Who’s on first? Giving kids their fair share of attention

It is normal for siblings to compete for their parents’ attention and time. Unfortunately, children may use inappropriate behaviors like whining, tattling, fighting and arguing to belittle or “one-up” their brother or sister.

It is normal for siblings to compete for their parents’ attention and time. Unfortunately, children may use inappropriate behaviors like whining, tattling, fighting and arguing to belittle or “one-up” their brother or sister.

When it comes to a parent’s attention and time, kids want to know, “Who’s on first?” Most parents admit there is a limit of the time and attention they can give children each day and this is where things get complicated.

Parents ask:

How much time should I give to each child? Every child is different, some kids will just want a little of your time while others want to be around you every moment. Spending more time isn’t necessarily better. It’s what you do with the time that counts. Having short but exclusive time with your kids may make him feel like he is special to you.

What should parents do when they have a child who is an attention hog? Children who crave attention are telling us two things; 1) they like being around us and 2) they are willing to do anything to get the time and attention they want. As parents we want to make sure that we only give attention for good behavior. When our little attention hog is doing something irritating, completely ignoring him could stop the problem.

How can parents avoid feeling overwhelmed when they have more than one child? You can try to make short 5-minute dates with each child every other hour during the times children have the most difficulty getting along. Do simple things like five minute dates for younger children: pushing child on the swing; help rake the leaves, rock in a chair. For older kids a mini date might be a soda after school, five minute computer game or bedside chat.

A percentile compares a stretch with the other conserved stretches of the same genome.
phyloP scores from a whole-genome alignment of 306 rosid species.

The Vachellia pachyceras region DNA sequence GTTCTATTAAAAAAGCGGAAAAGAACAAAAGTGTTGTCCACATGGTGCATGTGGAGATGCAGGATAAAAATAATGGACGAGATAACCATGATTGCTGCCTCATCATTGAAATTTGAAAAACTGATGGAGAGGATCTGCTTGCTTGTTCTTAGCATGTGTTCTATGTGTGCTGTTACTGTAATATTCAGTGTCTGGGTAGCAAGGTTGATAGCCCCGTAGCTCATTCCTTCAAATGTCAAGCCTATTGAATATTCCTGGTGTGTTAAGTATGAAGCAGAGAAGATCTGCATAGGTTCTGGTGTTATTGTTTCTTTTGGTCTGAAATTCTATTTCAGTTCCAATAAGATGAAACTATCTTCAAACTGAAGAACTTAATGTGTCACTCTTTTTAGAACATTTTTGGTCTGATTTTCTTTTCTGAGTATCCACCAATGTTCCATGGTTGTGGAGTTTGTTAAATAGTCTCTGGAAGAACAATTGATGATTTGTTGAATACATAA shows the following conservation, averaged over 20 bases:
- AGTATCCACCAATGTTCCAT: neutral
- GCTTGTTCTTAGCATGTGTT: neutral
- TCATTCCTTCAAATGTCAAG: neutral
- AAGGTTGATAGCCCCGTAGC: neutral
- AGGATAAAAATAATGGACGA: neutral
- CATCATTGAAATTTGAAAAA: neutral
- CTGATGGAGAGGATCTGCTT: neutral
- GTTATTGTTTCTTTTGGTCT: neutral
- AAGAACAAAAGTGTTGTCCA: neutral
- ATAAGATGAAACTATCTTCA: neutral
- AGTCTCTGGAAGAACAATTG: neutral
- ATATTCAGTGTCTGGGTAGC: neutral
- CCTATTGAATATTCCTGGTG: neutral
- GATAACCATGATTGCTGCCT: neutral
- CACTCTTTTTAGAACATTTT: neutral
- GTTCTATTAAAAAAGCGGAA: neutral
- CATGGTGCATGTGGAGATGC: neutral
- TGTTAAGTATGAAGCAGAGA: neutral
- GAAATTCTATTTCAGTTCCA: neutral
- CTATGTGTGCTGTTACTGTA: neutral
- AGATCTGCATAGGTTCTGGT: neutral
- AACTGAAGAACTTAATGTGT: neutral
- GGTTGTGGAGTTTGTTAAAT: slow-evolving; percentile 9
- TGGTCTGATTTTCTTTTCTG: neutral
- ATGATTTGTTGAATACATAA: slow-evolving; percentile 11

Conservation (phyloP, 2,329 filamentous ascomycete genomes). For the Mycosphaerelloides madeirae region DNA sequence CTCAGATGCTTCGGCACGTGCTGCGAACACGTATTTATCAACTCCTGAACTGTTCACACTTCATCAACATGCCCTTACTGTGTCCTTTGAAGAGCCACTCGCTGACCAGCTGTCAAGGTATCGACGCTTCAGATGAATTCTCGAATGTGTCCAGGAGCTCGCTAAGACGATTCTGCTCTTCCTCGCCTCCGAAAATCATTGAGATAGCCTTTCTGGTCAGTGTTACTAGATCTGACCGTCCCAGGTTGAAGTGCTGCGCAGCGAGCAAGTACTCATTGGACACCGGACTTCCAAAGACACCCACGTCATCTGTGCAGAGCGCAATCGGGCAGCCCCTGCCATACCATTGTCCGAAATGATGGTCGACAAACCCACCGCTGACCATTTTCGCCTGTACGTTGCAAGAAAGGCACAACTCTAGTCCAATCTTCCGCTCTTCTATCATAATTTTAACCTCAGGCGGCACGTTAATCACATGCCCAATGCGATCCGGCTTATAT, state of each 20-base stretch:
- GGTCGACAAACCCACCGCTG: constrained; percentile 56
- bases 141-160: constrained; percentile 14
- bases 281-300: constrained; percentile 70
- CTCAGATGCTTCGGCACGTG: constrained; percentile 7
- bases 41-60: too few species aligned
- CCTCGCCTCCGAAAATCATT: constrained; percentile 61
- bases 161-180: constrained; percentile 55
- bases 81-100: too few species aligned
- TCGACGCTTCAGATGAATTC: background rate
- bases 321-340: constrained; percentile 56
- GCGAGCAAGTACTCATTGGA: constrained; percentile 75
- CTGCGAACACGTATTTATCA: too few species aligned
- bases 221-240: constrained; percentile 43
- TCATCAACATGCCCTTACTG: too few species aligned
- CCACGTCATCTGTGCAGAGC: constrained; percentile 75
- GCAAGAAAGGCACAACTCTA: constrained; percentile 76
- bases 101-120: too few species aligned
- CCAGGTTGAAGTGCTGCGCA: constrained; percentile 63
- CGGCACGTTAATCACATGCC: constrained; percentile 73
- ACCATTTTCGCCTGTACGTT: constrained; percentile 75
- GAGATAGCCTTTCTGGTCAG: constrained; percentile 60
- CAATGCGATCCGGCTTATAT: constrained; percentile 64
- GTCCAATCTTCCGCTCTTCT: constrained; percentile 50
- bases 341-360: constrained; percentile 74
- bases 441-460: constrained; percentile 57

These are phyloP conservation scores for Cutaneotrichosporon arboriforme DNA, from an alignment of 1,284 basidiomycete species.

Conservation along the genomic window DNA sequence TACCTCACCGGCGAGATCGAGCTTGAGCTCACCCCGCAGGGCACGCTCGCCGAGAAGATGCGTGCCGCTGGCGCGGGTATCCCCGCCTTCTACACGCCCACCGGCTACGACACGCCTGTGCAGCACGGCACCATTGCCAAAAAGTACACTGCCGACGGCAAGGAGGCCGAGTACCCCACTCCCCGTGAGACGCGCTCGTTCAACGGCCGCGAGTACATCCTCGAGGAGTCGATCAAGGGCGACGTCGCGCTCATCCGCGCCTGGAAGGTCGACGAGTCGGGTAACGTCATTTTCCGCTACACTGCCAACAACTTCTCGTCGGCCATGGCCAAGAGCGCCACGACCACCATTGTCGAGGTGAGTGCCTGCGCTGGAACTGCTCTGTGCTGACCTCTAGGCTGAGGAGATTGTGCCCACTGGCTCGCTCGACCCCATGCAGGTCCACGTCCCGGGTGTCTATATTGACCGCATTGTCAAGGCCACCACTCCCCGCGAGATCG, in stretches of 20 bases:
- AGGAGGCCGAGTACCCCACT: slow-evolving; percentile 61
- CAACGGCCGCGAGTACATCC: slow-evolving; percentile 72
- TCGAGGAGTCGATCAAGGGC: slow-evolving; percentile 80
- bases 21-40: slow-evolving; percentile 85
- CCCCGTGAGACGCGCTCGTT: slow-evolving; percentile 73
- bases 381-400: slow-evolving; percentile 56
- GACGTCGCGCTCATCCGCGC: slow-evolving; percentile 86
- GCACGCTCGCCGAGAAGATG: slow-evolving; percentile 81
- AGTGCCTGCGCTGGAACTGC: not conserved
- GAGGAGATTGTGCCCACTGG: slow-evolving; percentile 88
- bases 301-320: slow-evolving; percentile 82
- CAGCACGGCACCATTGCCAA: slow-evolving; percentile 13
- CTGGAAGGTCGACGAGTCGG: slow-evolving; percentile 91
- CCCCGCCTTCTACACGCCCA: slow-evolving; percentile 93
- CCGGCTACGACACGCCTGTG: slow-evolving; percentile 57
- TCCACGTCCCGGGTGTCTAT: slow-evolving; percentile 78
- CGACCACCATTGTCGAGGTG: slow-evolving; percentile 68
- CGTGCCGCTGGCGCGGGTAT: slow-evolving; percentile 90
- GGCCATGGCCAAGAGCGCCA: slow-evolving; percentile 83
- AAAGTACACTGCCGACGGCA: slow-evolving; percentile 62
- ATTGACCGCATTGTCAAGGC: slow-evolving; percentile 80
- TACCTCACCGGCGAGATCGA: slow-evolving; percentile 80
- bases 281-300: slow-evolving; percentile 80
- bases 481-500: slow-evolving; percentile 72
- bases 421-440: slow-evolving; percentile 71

Here are five quick tips to lessen problem behaviors between siblings so you will want to spend more time with your children.

Daily Routines: Simple and consistent routines give children a sense of stability, safety and identity especially when some things has changed in the home like getting a new brother or sister.

Daily Responsibilities: Help your children feel like they are part of the family by giving them a household responsibility. The responsibility could be something small for a young child such dust busting the sofa or being on towel patrol in the bathroom. While older kids can help you with various household chores.

Use Rewards: Make getting along with sibling worth your child’s effort. Use the things she likes to do as rewards. These should be things that don’t cost money and can be done in a short period of time.

Use Punishment: A simple and affect negative consequence for a child who does an unkind or disrespectful behavior toward their sibling is to have him do several kind and/or considerate things for their sibling.

Enlist Help: Partners can take turns at different times of the day being with their children. Allowing the other person time to regroup away from the children may help them feel more refreshed and capable. If there isn’t a co-parent to call on in the home enlist extend family and good friends to give you a break.

parenting.org

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